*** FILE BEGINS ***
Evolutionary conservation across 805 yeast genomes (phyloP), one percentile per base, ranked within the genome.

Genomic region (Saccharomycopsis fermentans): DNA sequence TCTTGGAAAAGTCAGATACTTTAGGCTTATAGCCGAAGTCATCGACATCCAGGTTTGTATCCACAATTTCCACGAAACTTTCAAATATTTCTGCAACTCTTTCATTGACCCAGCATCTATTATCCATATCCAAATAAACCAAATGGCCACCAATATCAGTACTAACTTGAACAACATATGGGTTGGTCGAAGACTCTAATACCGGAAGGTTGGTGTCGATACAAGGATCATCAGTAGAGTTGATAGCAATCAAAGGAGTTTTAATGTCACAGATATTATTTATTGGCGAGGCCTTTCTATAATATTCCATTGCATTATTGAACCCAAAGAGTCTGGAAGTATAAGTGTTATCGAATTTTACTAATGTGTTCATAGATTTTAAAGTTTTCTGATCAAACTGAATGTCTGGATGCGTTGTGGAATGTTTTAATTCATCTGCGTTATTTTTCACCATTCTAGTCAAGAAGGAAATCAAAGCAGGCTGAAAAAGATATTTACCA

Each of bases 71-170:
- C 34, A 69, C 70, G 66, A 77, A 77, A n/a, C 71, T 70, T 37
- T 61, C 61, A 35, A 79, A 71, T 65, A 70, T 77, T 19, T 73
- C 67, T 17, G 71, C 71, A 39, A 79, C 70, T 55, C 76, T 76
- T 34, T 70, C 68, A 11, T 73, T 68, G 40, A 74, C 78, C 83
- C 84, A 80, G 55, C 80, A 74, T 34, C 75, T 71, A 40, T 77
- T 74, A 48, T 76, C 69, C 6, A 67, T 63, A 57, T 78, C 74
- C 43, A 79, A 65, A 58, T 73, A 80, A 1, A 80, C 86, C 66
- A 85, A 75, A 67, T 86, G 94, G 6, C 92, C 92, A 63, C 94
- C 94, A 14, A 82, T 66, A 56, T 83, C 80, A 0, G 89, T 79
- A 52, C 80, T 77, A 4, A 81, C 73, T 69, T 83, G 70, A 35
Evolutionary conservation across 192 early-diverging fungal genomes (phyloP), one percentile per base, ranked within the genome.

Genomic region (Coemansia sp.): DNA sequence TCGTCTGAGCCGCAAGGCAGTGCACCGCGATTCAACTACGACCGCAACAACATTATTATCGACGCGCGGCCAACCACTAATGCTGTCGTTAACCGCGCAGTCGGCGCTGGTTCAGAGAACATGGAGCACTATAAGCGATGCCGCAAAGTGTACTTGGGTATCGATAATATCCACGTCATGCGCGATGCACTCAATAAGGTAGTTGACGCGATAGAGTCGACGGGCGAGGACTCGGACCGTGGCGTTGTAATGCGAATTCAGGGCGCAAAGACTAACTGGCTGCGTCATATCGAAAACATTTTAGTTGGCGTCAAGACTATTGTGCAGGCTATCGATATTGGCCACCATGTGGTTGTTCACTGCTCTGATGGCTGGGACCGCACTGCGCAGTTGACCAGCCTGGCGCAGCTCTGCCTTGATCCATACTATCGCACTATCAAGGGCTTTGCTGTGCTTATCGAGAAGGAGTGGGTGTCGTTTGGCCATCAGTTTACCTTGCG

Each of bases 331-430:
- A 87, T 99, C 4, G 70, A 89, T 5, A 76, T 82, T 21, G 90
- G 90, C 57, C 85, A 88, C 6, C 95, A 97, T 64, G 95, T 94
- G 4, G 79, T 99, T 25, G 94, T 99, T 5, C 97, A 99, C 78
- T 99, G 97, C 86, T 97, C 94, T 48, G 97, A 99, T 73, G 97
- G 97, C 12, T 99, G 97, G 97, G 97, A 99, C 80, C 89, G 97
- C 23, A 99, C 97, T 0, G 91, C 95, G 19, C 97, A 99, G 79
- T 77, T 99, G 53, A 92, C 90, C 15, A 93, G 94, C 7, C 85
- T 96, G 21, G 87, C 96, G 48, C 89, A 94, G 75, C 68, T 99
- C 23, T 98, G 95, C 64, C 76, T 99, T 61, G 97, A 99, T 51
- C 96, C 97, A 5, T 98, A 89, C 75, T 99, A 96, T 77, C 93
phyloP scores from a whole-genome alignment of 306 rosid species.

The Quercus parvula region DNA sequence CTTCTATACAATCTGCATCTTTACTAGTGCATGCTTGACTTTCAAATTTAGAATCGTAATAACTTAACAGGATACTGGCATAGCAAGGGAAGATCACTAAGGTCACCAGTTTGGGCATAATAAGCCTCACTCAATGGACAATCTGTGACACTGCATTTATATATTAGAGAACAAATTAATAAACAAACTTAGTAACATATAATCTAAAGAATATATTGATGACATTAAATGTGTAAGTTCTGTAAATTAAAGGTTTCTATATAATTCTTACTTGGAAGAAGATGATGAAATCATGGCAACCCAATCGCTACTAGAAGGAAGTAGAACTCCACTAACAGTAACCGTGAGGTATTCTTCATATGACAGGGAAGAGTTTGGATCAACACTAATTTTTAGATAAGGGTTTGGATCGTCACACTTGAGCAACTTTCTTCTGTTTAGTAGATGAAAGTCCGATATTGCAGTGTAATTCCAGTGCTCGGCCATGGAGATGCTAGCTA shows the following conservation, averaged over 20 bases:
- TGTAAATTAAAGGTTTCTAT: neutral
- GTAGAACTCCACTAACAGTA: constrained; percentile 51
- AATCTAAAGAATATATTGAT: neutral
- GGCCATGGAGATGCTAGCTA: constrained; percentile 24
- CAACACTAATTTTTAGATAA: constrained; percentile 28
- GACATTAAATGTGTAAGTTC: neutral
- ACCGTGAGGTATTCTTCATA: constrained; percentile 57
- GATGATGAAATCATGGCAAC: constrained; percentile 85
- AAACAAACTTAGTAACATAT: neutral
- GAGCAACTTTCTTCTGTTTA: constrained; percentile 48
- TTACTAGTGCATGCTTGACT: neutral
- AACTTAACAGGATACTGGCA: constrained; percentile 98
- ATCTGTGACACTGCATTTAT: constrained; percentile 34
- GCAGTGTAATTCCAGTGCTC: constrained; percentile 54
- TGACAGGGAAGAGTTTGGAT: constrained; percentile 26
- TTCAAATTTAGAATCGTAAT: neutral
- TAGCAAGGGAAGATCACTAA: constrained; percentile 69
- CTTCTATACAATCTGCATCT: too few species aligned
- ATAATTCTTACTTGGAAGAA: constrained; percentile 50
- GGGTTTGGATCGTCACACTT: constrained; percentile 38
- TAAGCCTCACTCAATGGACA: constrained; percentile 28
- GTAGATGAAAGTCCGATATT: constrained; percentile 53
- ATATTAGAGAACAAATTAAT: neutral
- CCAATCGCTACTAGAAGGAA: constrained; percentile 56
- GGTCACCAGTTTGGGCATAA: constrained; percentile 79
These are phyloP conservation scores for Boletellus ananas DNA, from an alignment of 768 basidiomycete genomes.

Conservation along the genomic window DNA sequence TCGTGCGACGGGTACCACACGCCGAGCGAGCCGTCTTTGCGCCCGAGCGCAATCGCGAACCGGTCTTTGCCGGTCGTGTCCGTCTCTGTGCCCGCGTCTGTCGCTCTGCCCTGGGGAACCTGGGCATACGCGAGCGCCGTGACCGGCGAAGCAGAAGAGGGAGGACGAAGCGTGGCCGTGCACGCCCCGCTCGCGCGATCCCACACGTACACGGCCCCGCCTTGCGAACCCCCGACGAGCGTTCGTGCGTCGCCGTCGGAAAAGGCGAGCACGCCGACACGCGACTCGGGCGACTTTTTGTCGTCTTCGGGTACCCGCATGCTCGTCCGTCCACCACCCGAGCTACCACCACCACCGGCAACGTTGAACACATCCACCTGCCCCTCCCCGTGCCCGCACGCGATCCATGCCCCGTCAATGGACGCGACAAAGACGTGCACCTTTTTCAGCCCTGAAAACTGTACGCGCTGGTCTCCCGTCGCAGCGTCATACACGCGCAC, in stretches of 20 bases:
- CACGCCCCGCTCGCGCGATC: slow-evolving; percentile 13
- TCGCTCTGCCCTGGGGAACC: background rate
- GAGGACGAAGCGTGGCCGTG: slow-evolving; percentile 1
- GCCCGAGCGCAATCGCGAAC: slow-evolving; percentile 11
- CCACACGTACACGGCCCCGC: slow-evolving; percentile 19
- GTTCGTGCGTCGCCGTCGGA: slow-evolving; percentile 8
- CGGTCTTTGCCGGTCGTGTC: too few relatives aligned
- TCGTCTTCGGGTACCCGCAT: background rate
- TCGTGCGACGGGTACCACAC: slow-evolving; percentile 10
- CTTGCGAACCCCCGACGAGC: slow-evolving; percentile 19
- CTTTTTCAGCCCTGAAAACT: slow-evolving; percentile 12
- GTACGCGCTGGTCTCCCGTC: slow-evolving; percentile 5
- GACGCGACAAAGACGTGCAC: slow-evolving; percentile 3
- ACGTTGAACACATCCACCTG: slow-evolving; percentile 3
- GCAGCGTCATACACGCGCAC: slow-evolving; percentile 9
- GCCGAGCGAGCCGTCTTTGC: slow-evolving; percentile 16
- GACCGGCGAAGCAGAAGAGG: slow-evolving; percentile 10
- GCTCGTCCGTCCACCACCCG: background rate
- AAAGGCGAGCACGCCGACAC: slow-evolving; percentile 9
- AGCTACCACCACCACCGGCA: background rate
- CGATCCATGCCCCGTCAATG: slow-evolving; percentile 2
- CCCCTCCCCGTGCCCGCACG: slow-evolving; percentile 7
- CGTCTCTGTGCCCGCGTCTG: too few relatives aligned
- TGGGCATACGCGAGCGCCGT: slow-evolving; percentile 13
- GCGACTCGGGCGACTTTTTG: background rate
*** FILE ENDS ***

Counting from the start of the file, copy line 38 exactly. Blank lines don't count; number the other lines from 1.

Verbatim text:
- GAGCAACTTTCTTCTGTTTA: constrained; percentile 48